Why Developers Sometimes Use Finite State Machines

Posted On: 2021-05-24

By Mark

While doing some supporting research for an (unrelated) blog post, I stumbled across an article with a rather click-bait-y title that made some pretty strong claims about the use of finite state machines in programming. While at first glance it reads a bit like a straw man argument, I thought looking a bit closer - to see which parts are straw and which are not - could illuminate some interesting details about the topic.

What is a Finite State Machine?

Before digging into the argument itself, a bit of background on Finite State Machines (aka. FSM) is useful. A FSM is an abstraction that represents multiple mutually exclusive states along with a set of rules for when an object in one state should transition into another. As an example: a door may have two states, open or closed, and it will transition between the two states based on the direction of force applied to it. Thus, if a closed door is "push to open", and you push it, then it will be in the "open" state (and pulling it when in the "open" state will make it be in the "closed" state). Of course, most doors actually have more than two states (for example, doors with locks can also be locked/unlocked) - so this model of a two-state door is rather naive compared to actual real-world doors.

One important detail about FSMs is that they are often used for planning. When used in that way, the FSM typically describes the expected states and transitions, while omitting states and transitions that are not an intended part of the design. Consider, for example, a lock on a door. The two states (locked/unlocked) and the rules for changing those (ie. when the key is turned clockwise, an unlocked door moves to the locked state) would make sense to include in the design. The FSM would likely not include transitions that are defined by the material properties of the object - such as the lock* giving way to forced entry.

What About the Article?

The article in question asserts that developers generally don't use a single FSM to represent the control structure of an entire system*. The bulk of the article is spent arguing that attempting to do so is a bad idea: systems are generally pretty complicated, and a complicated FSM is difficult to maintain. It also enumerates known limitations of FSMs, such as only being able to represent a finite possiblity space and being a poor fit for designs that call for being in multiple states simultaneously.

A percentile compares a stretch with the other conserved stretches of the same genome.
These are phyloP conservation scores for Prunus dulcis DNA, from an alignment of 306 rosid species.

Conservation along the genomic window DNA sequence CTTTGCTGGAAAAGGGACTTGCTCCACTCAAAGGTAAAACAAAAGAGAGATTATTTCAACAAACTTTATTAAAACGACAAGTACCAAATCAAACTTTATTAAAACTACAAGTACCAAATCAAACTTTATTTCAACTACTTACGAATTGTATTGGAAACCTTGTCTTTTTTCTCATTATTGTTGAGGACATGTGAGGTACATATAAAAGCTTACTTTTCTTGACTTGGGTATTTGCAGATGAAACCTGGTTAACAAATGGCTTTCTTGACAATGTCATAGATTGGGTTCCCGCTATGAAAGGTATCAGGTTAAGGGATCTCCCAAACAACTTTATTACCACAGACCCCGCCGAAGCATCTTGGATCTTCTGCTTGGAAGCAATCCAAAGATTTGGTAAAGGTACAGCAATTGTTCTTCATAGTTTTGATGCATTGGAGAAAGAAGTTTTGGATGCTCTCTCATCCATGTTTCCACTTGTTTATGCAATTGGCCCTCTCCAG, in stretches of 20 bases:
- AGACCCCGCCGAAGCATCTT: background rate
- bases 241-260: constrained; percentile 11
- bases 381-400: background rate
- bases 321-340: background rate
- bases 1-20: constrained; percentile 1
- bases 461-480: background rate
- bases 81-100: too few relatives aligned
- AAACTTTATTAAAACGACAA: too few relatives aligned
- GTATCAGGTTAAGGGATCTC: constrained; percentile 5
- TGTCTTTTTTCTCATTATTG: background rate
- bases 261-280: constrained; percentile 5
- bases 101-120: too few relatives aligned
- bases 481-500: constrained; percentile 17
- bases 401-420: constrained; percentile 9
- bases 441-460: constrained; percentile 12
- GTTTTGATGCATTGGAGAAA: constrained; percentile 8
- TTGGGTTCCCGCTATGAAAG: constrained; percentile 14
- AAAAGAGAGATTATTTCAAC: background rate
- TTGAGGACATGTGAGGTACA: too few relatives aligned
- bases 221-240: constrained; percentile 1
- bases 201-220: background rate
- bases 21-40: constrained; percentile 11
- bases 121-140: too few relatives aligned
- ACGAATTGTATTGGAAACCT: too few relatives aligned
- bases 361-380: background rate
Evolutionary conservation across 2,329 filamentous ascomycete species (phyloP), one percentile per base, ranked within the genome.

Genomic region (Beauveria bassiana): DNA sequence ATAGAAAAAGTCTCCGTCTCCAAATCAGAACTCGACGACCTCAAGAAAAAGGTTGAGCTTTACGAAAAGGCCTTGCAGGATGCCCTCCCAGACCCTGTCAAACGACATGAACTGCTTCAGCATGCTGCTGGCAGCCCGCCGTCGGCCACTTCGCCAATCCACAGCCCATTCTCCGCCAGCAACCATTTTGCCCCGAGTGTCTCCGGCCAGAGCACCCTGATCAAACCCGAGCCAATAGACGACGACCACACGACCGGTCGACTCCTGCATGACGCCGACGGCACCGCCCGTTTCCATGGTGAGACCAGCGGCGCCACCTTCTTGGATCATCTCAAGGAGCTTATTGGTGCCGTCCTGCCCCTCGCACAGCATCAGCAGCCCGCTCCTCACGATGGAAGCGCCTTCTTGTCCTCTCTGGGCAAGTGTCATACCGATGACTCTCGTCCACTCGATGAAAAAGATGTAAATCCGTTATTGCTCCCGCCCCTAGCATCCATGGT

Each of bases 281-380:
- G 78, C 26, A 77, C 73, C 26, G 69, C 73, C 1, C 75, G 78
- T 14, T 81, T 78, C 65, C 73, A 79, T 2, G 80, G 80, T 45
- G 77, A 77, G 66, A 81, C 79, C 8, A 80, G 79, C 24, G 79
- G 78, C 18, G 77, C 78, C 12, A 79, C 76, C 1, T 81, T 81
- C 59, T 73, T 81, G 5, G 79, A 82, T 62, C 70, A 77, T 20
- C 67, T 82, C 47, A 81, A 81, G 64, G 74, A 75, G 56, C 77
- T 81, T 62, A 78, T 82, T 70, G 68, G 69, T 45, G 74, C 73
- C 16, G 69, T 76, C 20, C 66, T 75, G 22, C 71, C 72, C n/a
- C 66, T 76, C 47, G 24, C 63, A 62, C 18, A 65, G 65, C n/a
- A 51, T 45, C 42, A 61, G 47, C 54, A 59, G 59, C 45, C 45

Contrary to the title of the article, developers do, in fact, use FSMs. FSMs can be useful for many tasks, such as managing simple, deterministic AI (such as "walk until you hit a ledge, then turn around") or representing a small set of agent states and their relevant capabilities (such as "being in the knockback state prevents walking"). Importantly, developers (generally) don't attempt to use the FSM to manage every relevant detail - the FSM may call for an agent to walk, but the walk algorithm itself won't be implemented as a FSM. To put it succinctly, a FSM is just one tool available to developers, and for many problems (including system architecture) there are other, better tools available.

Why Did This Happen?

While the article literally reads as a straw man argument asserting one should never use a particular tool, a more charitable explanation is that it's an article aimed at people who primarily engage with only one rung of their domain's Ladder of Abstraction. Many organizations are carved up such that any particular individual only has responsibilities at a particular level of abstraction: workers only see their tasks, managers only see the workers' performance, directors only see the "big picture", etc. If someone is coming from such a background, they could very possibly see a tool that works at their abstraction level (such using a flowchart as a FSM for managing workers), and assume it works for all levels (or, more likely, simply not think about any other level.)

Software developers, by contrast, generally can't stick to one layer of abstraction*. Devs need to both be "in the weeds" to make the code work, and also high enough up the ladder to make sure the various pieces are working together harmoniously. Even in larger teams, when systems are carved up into multiple isolated parts, any work that is completed without consideration for how the disparate systems will fit together will likely need to be reworked**.


Hopefully you've enjoyed this exploration of FSMs: what they are, why they are (sometimes) useful, and how thinking they're the only tool available can lead to some problematic designs. As always, if you have any thoughts or feedback, please let me know.